The three major television networks produced the equivalent of 50 full days of sporting events during 1977, some real, others imagined. More and more of them appeared in prime time, while rights fees climbed to heights bordering on the absurd. NBC paid $85 million for the 1980 Moscow Olympics. The National Football League worked out a package with ABC, CBS and NBC, signing a $576 million agreement for the next four seasons. That contract alone will put 232 more football games on the air, not to mention a zillion commercials. It also provides a windfall of $5 million a team per season, far more than any club can take in at the gate.
Time was when network sports rarely showed up in prime hours, but now a week seldom goes by without an evening show involving some sort of thrashing around. Genuine events are fine, if genuine events are available. If not, the networks whip up and tape one of those celebrity stunt shows. Alas, they draw such strong ratings that they will proliferate even further. The participants are all starting to look like Gabe Kaplan. Most of the participants are Gabe Kaplan.
Television is a strange animal with a knack for getting caught in its own traps. It is currently rekindling an old love affair with boxing, a romance that once nearly killed that sport. And once again, it is too much of a good thing. Guys are fighting aboard aircraft carriers, in prisons, knocking each other dizzy on weekend afternoons—even waiting until 11:30 p.m. (EDT) to lace on their gloves. About the only two people who haven't fought on TV this year are Ferrante and Teicher. But in the spirit of the season, the rest of this column will be presented without commercial interruption. We take you now to the third annual Leggy Awards, a public-service presentation honoring those wonderful folk who brought you sporting 1977:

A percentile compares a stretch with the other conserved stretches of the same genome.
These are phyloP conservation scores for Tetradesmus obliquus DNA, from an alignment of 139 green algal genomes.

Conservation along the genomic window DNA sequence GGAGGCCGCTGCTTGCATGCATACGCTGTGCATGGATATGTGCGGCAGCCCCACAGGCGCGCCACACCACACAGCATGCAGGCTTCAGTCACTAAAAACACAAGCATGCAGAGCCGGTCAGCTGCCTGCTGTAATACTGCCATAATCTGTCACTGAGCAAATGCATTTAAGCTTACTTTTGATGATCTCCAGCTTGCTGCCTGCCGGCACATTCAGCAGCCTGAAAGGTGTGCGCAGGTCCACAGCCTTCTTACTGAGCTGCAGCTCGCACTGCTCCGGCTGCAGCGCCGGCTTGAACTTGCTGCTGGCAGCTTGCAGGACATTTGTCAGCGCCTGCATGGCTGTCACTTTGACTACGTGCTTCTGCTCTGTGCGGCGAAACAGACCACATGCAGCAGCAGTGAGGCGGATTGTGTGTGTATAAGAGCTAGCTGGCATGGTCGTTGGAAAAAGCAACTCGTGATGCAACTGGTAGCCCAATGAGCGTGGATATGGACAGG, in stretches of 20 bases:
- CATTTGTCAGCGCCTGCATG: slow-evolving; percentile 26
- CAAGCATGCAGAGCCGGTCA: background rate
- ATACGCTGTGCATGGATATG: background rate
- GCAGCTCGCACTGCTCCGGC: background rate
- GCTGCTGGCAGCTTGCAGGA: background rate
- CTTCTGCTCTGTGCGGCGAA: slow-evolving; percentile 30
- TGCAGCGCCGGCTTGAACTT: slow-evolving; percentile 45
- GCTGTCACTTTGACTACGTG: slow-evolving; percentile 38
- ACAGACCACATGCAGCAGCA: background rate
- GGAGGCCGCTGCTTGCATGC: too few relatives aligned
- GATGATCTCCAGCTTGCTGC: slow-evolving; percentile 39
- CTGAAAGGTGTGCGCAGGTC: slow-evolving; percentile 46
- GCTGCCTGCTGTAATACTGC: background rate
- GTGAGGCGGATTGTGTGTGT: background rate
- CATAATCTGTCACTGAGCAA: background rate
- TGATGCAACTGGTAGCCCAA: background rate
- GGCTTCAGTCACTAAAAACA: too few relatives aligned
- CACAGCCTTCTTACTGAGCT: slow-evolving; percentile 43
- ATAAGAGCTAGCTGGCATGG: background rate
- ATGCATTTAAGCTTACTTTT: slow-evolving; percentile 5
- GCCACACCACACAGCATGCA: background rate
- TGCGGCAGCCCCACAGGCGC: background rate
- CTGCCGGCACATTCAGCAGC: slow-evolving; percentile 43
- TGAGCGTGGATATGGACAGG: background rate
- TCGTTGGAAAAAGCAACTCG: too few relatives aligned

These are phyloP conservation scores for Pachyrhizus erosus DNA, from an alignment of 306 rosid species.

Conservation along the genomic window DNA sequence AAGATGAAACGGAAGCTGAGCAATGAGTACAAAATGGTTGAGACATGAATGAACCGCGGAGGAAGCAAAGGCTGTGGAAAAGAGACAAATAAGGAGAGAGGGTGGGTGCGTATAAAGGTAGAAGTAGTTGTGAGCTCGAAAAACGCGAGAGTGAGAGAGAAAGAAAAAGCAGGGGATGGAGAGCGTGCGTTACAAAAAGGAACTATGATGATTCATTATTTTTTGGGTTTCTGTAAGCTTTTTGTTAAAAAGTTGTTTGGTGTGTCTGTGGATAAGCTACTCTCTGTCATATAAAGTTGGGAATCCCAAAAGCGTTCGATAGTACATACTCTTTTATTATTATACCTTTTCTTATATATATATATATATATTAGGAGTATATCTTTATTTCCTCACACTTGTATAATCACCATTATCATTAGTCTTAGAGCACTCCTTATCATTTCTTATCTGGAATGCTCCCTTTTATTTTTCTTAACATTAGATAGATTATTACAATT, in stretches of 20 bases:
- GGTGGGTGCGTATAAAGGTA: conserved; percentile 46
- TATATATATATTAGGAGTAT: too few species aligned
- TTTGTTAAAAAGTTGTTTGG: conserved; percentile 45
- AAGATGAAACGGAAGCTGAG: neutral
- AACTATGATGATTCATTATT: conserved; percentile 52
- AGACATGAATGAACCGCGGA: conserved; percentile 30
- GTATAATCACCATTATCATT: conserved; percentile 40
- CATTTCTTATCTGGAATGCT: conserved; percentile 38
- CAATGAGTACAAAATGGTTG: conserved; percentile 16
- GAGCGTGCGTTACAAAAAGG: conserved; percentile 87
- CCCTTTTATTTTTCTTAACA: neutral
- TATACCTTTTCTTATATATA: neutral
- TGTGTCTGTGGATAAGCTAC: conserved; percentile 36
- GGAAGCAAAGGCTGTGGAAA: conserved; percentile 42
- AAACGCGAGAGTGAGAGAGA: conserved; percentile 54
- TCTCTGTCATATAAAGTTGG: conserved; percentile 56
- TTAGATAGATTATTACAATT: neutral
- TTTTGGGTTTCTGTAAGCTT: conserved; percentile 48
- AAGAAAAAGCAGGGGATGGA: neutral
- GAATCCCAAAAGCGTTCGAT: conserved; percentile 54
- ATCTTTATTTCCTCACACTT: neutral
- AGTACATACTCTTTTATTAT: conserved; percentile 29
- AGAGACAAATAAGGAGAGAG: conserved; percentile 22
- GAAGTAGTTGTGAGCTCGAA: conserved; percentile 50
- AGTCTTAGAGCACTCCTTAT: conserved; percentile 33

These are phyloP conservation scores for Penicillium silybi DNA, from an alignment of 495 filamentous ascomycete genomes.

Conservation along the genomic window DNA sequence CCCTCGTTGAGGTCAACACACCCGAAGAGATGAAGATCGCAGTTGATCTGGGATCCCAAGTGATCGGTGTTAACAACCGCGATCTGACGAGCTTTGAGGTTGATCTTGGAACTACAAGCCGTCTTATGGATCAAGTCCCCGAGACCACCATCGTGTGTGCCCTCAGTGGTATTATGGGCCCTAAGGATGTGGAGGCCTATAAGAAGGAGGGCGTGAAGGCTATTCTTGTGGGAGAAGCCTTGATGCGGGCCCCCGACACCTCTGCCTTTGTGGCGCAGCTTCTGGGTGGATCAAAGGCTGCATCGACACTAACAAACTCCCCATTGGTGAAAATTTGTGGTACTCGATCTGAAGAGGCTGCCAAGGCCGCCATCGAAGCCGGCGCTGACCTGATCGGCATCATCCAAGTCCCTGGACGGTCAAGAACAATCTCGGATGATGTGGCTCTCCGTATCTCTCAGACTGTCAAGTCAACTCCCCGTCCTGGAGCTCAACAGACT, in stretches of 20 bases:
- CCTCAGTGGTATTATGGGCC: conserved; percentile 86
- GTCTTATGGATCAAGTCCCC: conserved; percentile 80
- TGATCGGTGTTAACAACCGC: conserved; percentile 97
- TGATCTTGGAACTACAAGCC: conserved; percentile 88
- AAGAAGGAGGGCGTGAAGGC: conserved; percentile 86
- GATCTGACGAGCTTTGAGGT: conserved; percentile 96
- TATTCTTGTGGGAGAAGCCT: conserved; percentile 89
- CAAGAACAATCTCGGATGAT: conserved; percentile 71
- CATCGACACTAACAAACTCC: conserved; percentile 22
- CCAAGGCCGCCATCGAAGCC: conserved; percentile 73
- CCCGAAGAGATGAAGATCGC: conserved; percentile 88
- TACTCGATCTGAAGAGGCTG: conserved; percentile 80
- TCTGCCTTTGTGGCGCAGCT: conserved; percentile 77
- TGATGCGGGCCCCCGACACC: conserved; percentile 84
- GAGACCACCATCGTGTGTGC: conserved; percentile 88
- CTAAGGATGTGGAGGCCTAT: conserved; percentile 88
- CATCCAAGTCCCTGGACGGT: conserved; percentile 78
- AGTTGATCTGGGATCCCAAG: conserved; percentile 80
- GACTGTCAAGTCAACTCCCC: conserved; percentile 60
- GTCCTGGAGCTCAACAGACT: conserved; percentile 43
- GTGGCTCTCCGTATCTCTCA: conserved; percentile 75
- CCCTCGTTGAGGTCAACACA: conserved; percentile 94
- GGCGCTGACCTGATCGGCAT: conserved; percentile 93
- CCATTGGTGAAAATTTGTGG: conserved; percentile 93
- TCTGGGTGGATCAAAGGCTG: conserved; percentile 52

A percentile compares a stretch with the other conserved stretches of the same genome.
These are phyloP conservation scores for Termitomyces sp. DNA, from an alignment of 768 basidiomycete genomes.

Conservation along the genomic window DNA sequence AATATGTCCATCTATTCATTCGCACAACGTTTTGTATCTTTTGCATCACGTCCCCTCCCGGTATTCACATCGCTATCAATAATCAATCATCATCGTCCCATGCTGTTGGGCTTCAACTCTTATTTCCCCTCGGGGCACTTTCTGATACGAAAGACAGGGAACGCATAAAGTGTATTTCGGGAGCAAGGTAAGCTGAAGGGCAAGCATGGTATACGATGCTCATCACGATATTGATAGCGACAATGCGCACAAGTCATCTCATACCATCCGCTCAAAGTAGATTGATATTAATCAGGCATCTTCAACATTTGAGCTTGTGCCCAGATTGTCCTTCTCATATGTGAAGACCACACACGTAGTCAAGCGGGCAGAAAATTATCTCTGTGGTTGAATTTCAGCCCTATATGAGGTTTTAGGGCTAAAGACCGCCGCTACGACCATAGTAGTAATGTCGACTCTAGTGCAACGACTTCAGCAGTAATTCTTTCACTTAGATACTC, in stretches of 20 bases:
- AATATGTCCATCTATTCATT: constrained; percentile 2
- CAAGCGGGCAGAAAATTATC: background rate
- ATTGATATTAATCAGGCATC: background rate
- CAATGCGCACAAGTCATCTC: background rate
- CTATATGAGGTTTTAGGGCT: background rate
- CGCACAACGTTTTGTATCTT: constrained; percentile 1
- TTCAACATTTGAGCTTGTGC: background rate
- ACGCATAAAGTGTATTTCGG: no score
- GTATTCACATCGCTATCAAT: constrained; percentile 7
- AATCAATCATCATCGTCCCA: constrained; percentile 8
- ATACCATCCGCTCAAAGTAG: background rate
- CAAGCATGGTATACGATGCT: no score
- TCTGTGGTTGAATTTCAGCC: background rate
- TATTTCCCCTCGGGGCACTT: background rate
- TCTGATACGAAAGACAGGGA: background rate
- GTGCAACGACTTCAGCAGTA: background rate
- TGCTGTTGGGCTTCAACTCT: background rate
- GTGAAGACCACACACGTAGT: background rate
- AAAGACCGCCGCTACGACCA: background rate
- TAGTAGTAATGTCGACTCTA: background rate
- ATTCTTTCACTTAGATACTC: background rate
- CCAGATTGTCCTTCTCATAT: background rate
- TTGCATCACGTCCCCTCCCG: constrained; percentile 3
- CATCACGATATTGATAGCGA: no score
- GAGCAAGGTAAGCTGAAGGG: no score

SELLING IT LIKE IT ISN'T Award—To ABC's advertising department for newspaper ads billing the Iowa-Iowa State football game "one of the toughest rivalries in the Midwest!" though the teams had not met in 43 years.
STEP BACK AND LET THEM FALL Award—To CBS for its contract with Howard Davis Jr., providing the Olympic lightweight champ with $200,000 a fight and the right to pick and pay his opponents out of that sum.
BEST ANNOUNCER—Jack Whittaker, of CBS.
BEST CONTINUING SERIES—College football on ABC.
WORST PART OF BEST CONTINUING SERIES—The inane halftime coach interviews, when ABC announcers stop coaches from running to or from their dressing rooms, thus causing dedicated fans to run to or from their refrigerators.
WHAT WAS THAT GAME AGAIN?—The Nations' Cup, the First World Championship of Motorcycle Jumping, the Burger King Open, Challenge of the Network Stars, Pizza Hut Classic, World Ski Flying Championship, Slam-Dunk Championship and World Championship Motorcycles on Ice.
LITTLE HORSE ON THE PRAIRIE Award—To ABC for its split-screen coverage comparing Seattle Slew with Secretariat during the Kentucky Derby telecast by using a slow 3-year-old race run by Slew and a fast 2-year-old race won by Secretariat—and never telling the audience that the Secretariat race had resulted in his disqualification.
DUMPING IRON Award—To Trans World International and CBS for the hokiest piece of trashsport so far, The World's Strongest Men, which included tire-throwing, refrigerator-carrying and girl-lifting events.
MISSION IMPOSSIBLE—Buzz Ringe of NFL films, who must produce a 24-minute highlight show about the Tampa Bay Buccaneers, who scored nine touchdowns in 52 quarters of play.
PERFECT MARRIAGE OF FILM AND MUSIC Award—To CBS and NFL Today for showing film clips of Walter Payton's outstanding runs while Carly Simon sang Nobody Does It Better.
LET ME MAKE ONE THING PERFECTLY CLEAR Award—To Lindsey Nelson of CBS for the best question yet about football played on artificial surfaces in bad weather: "What happens if you run a deep pattern and collide with the sweeper?"
MAY WE PLAY THROUGH Award—To CBS, for cutting away from the decisive NBA championship game without interviewing the Portland Trail Blazers, so that the world could hear sponsor James S. Kemper Jr. extol the virtues of his Kemper Open.